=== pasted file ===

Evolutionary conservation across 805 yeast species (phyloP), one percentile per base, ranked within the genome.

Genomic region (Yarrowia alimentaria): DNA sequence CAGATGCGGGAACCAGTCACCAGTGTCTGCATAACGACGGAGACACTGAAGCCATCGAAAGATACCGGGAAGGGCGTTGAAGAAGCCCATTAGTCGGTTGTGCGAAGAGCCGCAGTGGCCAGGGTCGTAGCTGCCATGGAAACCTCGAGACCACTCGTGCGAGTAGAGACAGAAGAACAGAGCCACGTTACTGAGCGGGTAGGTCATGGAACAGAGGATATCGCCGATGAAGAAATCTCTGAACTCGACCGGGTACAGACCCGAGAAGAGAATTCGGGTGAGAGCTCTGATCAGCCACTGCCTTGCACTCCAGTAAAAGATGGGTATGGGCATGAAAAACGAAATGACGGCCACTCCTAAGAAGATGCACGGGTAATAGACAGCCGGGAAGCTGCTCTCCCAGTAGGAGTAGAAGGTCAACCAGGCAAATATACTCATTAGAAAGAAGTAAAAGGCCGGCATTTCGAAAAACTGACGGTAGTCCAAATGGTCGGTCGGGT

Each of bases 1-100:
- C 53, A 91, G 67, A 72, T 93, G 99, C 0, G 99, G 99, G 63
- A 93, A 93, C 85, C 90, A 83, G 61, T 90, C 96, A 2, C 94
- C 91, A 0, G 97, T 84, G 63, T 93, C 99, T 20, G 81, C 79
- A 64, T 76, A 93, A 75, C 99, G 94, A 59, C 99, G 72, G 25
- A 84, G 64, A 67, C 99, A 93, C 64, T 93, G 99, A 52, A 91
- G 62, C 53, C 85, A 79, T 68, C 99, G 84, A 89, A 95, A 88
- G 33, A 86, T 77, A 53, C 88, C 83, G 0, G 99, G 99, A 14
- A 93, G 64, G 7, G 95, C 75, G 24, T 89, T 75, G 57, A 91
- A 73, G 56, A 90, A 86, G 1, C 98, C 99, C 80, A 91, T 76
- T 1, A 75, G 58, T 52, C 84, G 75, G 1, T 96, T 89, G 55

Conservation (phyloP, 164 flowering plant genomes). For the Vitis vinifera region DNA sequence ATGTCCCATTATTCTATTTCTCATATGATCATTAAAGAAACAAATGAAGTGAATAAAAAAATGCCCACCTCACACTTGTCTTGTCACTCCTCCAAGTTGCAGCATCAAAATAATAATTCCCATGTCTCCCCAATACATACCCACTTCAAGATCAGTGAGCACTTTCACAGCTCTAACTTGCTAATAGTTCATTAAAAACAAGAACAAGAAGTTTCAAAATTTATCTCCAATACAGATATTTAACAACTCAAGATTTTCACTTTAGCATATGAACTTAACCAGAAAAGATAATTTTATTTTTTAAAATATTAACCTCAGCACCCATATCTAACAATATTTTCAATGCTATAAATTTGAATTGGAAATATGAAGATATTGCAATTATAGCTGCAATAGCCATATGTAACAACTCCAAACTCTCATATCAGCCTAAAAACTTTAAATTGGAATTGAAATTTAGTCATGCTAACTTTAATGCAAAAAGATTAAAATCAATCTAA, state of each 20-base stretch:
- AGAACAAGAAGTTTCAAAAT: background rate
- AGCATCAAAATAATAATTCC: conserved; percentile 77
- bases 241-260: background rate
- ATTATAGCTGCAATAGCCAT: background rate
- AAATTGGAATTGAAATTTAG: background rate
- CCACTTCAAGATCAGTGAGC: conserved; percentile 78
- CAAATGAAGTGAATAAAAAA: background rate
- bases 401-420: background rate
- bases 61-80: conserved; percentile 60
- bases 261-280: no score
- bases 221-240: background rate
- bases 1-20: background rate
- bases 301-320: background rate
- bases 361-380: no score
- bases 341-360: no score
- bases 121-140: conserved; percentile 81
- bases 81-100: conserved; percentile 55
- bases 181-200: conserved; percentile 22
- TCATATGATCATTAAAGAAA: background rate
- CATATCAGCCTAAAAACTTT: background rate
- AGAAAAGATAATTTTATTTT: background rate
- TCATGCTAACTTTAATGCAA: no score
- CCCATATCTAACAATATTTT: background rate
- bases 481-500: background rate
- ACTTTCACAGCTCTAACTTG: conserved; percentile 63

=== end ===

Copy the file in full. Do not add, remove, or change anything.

Evolutionary conservation across 805 yeast species (phyloP), one percentile per base, ranked within the genome.

Genomic region (Yarrowia alimentaria): DNA sequence CAGATGCGGGAACCAGTCACCAGTGTCTGCATAACGACGGAGACACTGAAGCCATCGAAAGATACCGGGAAGGGCGTTGAAGAAGCCCATTAGTCGGTTGTGCGAAGAGCCGCAGTGGCCAGGGTCGTAGCTGCCATGGAAACCTCGAGACCACTCGTGCGAGTAGAGACAGAAGAACAGAGCCACGTTACTGAGCGGGTAGGTCATGGAACAGAGGATATCGCCGATGAAGAAATCTCTGAACTCGACCGGGTACAGACCCGAGAAGAGAATTCGGGTGAGAGCTCTGATCAGCCACTGCCTTGCACTCCAGTAAAAGATGGGTATGGGCATGAAAAACGAAATGACGGCCACTCCTAAGAAGATGCACGGGTAATAGACAGCCGGGAAGCTGCTCTCCCAGTAGGAGTAGAAGGTCAACCAGGCAAATATACTCATTAGAAAGAAGTAAAAGGCCGGCATTTCGAAAAACTGACGGTAGTCCAAATGGTCGGTCGGGT

Each of bases 1-100:
- C 53, A 91, G 67, A 72, T 93, G 99, C 0, G 99, G 99, G 63
- A 93, A 93, C 85, C 90, A 83, G 61, T 90, C 96, A 2, C 94
- C 91, A 0, G 97, T 84, G 63, T 93, C 99, T 20, G 81, C 79
- A 64, T 76, A 93, A 75, C 99, G 94, A 59, C 99, G 72, G 25
- A 84, G 64, A 67, C 99, A 93, C 64, T 93, G 99, A 52, A 91
- G 62, C 53, C 85, A 79, T 68, C 99, G 84, A 89, A 95, A 88
- G 33, A 86, T 77, A 53, C 88, C 83, G 0, G 99, G 99, A 14
- A 93, G 64, G 7, G 95, C 75, G 24, T 89, T 75, G 57, A 91
- A 73, G 56, A 90, A 86, G 1, C 98, C 99, C 80, A 91, T 76
- T 1, A 75, G 58, T 52, C 84, G 75, G 1, T 96, T 89, G 55

Conservation (phyloP, 164 flowering plant genomes). For the Vitis vinifera region DNA sequence ATGTCCCATTATTCTATTTCTCATATGATCATTAAAGAAACAAATGAAGTGAATAAAAAAATGCCCACCTCACACTTGTCTTGTCACTCCTCCAAGTTGCAGCATCAAAATAATAATTCCCATGTCTCCCCAATACATACCCACTTCAAGATCAGTGAGCACTTTCACAGCTCTAACTTGCTAATAGTTCATTAAAAACAAGAACAAGAAGTTTCAAAATTTATCTCCAATACAGATATTTAACAACTCAAGATTTTCACTTTAGCATATGAACTTAACCAGAAAAGATAATTTTATTTTTTAAAATATTAACCTCAGCACCCATATCTAACAATATTTTCAATGCTATAAATTTGAATTGGAAATATGAAGATATTGCAATTATAGCTGCAATAGCCATATGTAACAACTCCAAACTCTCATATCAGCCTAAAAACTTTAAATTGGAATTGAAATTTAGTCATGCTAACTTTAATGCAAAAAGATTAAAATCAATCTAA, state of each 20-base stretch:
- AGAACAAGAAGTTTCAAAAT: background rate
- AGCATCAAAATAATAATTCC: conserved; percentile 77
- bases 241-260: background rate
- ATTATAGCTGCAATAGCCAT: background rate
- AAATTGGAATTGAAATTTAG: background rate
- CCACTTCAAGATCAGTGAGC: conserved; percentile 78
- CAAATGAAGTGAATAAAAAA: background rate
- bases 401-420: background rate
- bases 61-80: conserved; percentile 60
- bases 261-280: no score
- bases 221-240: background rate
- bases 1-20: background rate
- bases 301-320: background rate
- bases 361-380: no score
- bases 341-360: no score
- bases 121-140: conserved; percentile 81
- bases 81-100: conserved; percentile 55
- bases 181-200: conserved; percentile 22
- TCATATGATCATTAAAGAAA: background rate
- CATATCAGCCTAAAAACTTT: background rate
- AGAAAAGATAATTTTATTTT: background rate
- TCATGCTAACTTTAATGCAA: no score
- CCCATATCTAACAATATTTT: background rate
- bases 481-500: background rate
- ACTTTCACAGCTCTAACTTG: conserved; percentile 63